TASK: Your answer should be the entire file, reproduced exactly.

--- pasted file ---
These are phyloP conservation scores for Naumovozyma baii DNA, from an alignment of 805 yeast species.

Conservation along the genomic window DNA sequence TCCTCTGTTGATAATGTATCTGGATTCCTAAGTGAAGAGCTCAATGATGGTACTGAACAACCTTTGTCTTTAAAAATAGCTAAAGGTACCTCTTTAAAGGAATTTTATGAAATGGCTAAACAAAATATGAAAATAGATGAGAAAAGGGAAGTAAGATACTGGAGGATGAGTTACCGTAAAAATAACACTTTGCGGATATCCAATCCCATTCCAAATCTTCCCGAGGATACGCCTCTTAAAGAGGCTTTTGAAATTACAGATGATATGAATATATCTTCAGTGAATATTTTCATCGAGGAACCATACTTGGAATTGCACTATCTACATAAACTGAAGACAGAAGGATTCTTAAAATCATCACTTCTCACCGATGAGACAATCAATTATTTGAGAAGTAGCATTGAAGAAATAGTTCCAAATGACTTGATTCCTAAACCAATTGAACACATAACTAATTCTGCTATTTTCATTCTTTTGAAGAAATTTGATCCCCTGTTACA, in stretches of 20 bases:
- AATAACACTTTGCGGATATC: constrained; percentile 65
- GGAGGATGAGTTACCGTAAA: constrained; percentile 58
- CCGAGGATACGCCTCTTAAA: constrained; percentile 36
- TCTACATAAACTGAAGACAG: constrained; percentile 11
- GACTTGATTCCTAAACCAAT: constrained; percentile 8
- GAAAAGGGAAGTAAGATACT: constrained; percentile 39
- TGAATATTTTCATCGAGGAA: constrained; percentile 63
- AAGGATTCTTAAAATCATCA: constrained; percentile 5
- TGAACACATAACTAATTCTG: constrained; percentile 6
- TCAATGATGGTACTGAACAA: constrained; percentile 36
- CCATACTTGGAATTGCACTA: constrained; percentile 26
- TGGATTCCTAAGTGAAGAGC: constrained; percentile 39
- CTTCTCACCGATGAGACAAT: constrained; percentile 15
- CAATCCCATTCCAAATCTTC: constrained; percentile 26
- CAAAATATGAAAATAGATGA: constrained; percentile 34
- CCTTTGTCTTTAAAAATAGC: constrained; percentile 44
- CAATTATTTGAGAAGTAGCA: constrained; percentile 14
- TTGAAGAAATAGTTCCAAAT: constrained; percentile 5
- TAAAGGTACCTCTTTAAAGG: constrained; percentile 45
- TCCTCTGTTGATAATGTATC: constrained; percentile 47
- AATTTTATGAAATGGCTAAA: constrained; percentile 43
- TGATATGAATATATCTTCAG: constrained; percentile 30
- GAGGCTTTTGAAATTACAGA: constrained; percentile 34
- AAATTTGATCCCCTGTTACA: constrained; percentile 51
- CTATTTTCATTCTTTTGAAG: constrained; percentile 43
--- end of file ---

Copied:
These are phyloP conservation scores for Naumovozyma baii DNA, from an alignment of 805 yeast species.

Conservation along the genomic window DNA sequence TCCTCTGTTGATAATGTATCTGGATTCCTAAGTGAAGAGCTCAATGATGGTACTGAACAACCTTTGTCTTTAAAAATAGCTAAAGGTACCTCTTTAAAGGAATTTTATGAAATGGCTAAACAAAATATGAAAATAGATGAGAAAAGGGAAGTAAGATACTGGAGGATGAGTTACCGTAAAAATAACACTTTGCGGATATCCAATCCCATTCCAAATCTTCCCGAGGATACGCCTCTTAAAGAGGCTTTTGAAATTACAGATGATATGAATATATCTTCAGTGAATATTTTCATCGAGGAACCATACTTGGAATTGCACTATCTACATAAACTGAAGACAGAAGGATTCTTAAAATCATCACTTCTCACCGATGAGACAATCAATTATTTGAGAAGTAGCATTGAAGAAATAGTTCCAAATGACTTGATTCCTAAACCAATTGAACACATAACTAATTCTGCTATTTTCATTCTTTTGAAGAAATTTGATCCCCTGTTACA, in stretches of 20 bases:
- AATAACACTTTGCGGATATC: constrained; percentile 65
- GGAGGATGAGTTACCGTAAA: constrained; percentile 58
- CCGAGGATACGCCTCTTAAA: constrained; percentile 36
- TCTACATAAACTGAAGACAG: constrained; percentile 11
- GACTTGATTCCTAAACCAAT: constrained; percentile 8
- GAAAAGGGAAGTAAGATACT: constrained; percentile 39
- TGAATATTTTCATCGAGGAA: constrained; percentile 63
- AAGGATTCTTAAAATCATCA: constrained; percentile 5
- TGAACACATAACTAATTCTG: constrained; percentile 6
- TCAATGATGGTACTGAACAA: constrained; percentile 36
- CCATACTTGGAATTGCACTA: constrained; percentile 26
- TGGATTCCTAAGTGAAGAGC: constrained; percentile 39
- CTTCTCACCGATGAGACAAT: constrained; percentile 15
- CAATCCCATTCCAAATCTTC: constrained; percentile 26
- CAAAATATGAAAATAGATGA: constrained; percentile 34
- CCTTTGTCTTTAAAAATAGC: constrained; percentile 44
- CAATTATTTGAGAAGTAGCA: constrained; percentile 14
- TTGAAGAAATAGTTCCAAAT: constrained; percentile 5
- TAAAGGTACCTCTTTAAAGG: constrained; percentile 45
- TCCTCTGTTGATAATGTATC: constrained; percentile 47
- AATTTTATGAAATGGCTAAA: constrained; percentile 43
- TGATATGAATATATCTTCAG: constrained; percentile 30
- GAGGCTTTTGAAATTACAGA: constrained; percentile 34
- AAATTTGATCCCCTGTTACA: constrained; percentile 51
- CTATTTTCATTCTTTTGAAG: constrained; percentile 43